It’s a question of hard science and hard marketing. The science of Vitamin D was truly “lost” for a long time. Vitamin D is actually a steroid hormone and as such is involved in so many critical issues of human health including: cancer, heart disease, diabetes, high blood pressure, chronic fatigue, fibromyalgia, osteoporosis, auto immune diseases like lupus, M.S., depression and thyroid illness to name a few!
The role of Vitamin D in these illnesses has become apparent as the levels of Vitamin D that seem to improve and in some cases “cure those maladies” is found to be way higher than most people currently have in their blood stream.
To many times it appears as if we are in the midst of a “Low Vitamin D” epidemic.
As far as the marketing goes, the internet rules these days and careers are made and broken on whether or not people are looking at you and Vitamin D is certainly “the hot topic”. Someone will no doubt become famous or more famous using it as a stepping stone into the public consciousness.
The reason that we are such low levels of vitamin D is a combination of medical ignorance, lifestyle and environment. The levels of Vitamin D needed to improve disease is far above the levels needed to prevent Ricketts (which is where the “normal” levels come from) so for a long time lots of doctors told lots of people they had “normal” Vitamin D levels even though they were well below the levels we now recommend to give us the best chance at health. Such teachings were not only impractical but wrong.
The amount of sunlight needed to generate enough Vitamin D to give you the kind of higher levels we are talking about these days is several hours a day and unless you belong to a nudist colony you are not getting that much from the sun. In addition that level of UV radiation poses a serious risk of skin cancer to at least some of us!
To determine you level of vitamin D, ask your doctor for “25 hydroxy Vitamin D level, that diagnoses a D deficiency in blood. If the answer comes back 1-25 level and there is no mention of the 25 level, your doctor needs to go back to the books.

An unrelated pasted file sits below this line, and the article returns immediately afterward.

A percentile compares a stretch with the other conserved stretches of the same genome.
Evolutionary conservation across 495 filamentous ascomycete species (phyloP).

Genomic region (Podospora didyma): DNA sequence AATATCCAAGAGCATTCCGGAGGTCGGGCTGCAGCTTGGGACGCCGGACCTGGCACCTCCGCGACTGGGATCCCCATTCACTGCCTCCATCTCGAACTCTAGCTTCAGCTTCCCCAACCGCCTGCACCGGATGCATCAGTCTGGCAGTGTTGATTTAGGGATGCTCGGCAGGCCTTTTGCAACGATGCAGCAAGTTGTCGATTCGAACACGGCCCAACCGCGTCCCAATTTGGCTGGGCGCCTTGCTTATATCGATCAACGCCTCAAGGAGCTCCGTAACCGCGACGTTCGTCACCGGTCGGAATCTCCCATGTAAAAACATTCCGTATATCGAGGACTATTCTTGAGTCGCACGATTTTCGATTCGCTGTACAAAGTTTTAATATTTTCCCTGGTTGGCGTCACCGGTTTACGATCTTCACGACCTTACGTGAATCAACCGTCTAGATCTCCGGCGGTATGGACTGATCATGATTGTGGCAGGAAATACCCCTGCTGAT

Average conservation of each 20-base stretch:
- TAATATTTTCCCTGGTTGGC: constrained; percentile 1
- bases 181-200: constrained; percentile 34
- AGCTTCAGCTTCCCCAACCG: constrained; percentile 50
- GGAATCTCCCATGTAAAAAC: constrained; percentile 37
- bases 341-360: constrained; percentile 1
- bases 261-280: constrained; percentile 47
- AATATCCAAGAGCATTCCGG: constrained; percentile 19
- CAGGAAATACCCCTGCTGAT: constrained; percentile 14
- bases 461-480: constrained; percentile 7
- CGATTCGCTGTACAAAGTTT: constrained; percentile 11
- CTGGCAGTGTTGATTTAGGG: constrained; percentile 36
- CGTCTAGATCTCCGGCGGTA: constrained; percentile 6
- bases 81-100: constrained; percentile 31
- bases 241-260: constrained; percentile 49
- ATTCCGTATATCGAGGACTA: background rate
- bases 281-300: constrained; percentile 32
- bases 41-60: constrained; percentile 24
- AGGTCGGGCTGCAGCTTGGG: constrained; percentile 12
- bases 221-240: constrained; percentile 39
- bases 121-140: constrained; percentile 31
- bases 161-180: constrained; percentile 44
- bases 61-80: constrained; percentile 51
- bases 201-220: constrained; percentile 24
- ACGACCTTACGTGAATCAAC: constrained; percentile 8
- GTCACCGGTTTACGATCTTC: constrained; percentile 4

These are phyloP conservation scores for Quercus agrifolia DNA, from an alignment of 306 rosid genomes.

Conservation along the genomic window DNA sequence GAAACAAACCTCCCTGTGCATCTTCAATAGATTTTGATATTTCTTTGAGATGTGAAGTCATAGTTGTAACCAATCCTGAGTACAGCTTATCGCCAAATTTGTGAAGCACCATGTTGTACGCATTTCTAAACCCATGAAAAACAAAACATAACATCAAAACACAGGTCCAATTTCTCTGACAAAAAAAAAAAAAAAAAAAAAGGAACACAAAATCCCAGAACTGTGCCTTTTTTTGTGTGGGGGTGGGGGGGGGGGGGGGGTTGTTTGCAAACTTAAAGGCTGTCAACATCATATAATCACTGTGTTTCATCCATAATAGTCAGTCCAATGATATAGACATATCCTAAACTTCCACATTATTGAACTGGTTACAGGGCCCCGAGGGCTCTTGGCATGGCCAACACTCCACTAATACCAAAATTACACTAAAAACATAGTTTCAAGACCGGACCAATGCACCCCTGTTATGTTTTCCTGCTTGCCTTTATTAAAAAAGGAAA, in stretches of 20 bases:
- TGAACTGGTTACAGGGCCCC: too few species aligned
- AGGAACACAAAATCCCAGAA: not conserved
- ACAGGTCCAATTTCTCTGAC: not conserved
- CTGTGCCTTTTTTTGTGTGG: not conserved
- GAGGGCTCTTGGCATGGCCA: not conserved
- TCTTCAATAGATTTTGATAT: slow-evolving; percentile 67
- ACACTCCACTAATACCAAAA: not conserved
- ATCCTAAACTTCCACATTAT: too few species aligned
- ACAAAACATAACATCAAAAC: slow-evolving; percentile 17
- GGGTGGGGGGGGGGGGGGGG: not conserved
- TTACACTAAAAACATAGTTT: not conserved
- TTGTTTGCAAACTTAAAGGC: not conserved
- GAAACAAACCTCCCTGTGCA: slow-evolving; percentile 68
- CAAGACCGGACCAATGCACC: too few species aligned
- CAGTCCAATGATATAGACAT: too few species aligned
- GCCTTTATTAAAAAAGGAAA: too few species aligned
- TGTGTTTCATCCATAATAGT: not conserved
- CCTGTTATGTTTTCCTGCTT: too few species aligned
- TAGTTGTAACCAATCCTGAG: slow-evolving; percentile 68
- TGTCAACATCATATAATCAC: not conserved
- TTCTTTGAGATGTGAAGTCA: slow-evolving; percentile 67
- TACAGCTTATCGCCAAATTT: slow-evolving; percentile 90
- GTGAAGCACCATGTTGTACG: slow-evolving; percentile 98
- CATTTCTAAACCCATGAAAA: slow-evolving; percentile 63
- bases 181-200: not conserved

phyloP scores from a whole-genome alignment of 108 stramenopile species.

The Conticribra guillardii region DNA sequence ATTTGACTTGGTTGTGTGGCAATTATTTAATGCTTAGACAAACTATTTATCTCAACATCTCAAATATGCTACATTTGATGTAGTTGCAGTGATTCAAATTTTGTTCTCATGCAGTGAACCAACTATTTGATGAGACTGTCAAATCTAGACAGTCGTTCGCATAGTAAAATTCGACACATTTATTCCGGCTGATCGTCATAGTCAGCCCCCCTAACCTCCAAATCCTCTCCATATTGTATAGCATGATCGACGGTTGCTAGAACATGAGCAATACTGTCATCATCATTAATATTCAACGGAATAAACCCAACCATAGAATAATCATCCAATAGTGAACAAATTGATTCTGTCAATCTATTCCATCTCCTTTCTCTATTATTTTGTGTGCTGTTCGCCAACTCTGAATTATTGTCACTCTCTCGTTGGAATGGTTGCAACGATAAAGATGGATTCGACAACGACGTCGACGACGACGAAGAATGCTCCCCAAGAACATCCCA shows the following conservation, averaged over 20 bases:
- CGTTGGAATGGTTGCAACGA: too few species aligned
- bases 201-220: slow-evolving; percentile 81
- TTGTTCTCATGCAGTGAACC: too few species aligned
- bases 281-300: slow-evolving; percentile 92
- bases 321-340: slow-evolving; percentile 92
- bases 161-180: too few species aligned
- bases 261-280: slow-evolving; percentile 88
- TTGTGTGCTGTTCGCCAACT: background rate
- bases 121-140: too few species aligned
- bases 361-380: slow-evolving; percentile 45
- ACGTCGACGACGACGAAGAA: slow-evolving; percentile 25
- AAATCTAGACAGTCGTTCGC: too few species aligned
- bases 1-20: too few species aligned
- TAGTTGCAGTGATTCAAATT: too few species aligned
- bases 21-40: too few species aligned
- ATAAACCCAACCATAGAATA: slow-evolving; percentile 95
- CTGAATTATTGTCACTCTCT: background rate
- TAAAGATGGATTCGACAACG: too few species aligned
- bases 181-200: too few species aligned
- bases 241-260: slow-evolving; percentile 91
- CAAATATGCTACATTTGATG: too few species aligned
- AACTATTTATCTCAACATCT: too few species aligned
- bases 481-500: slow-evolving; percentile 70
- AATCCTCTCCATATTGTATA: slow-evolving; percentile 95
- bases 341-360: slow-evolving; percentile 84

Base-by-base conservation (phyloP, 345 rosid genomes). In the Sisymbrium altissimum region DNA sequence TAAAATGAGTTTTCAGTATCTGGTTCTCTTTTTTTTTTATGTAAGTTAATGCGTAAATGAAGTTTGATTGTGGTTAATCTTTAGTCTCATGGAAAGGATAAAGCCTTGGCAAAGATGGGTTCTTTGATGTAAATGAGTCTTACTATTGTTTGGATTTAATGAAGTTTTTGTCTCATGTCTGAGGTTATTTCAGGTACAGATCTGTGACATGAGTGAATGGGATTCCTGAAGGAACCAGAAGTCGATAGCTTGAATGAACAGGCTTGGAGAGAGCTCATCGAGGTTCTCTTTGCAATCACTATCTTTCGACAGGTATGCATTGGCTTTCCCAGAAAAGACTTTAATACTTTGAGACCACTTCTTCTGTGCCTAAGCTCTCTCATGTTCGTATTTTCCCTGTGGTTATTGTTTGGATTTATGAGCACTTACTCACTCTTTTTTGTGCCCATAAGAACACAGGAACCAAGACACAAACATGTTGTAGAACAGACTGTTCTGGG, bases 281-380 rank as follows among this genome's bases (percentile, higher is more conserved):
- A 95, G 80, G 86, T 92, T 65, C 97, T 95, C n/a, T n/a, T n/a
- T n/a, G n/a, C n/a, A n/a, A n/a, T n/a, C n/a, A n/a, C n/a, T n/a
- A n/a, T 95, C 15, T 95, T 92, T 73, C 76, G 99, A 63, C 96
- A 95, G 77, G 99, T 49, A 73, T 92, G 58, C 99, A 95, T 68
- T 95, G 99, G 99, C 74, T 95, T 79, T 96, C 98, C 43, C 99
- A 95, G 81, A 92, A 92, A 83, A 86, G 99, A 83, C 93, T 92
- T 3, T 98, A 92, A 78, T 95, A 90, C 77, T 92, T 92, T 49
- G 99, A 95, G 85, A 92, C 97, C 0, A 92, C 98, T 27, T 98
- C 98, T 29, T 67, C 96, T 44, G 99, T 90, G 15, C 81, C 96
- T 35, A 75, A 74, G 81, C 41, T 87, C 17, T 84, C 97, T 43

The classic 1-25 hydroxy Vitamin D level that was taught in medical school for so long is a poor test because it represents a short lived type of Vitamin D and not the “total Vitamin D” in the body. Also the parathyroid gland tries to make up for low D levels by increasing the conversion of 25 to 1-25 Vitamin D, which leads to a “false normal” 1-25 level. This level is going up but the real usable source of Vitamin D in your body is dropping.
If I supplement with Vitamin D, how much should I take? That varies but most docs recommend between 2,000 and 5,000 IU on a pretty much daily basis. No matter what, you should have your 25-hydroxy Vitamin D levels checked along with your calcium if you are supplementing because Vitamin D is toxic if you get too much.
Personally, in all my years of practice, I have not seen a single case of Vitamin D toxicity even in people on big doses.
What about foods and vitamins that contain Vitamin D? Most foods have D levels in the low 100’s, even foods that are supposedly rich in D. Example: Salmon has 350 IU fortified mil 100 IU and most people need thousands of units even if they get some sun.
Are there “special risk” populations that should really have their D levels checked and monitored? As an anti-aging doc I think everyone should. But there are some medications that can lower D levels and anyone with a history of prostate, breast, or colon cancer, diabetes, heart disease or high blood pressure (to name the most common illnesses in our society) should be checked. Also since the conversion of Vitamin D goes down with age, older people need to be checked and because vitamin D comes from cholesterol, anyone who has aggressive lipid lowering therapy with a statin drug should be followed.
Finally, anyone who has had gastric bypass is at risk for low D levels.
*None of my lists are meant to be exhaustive, they are meant to show you how central to your health Vitamin D is.
That’s it for now and I hope you will help enlighten your friendly neighborhood medical professional on this topic!
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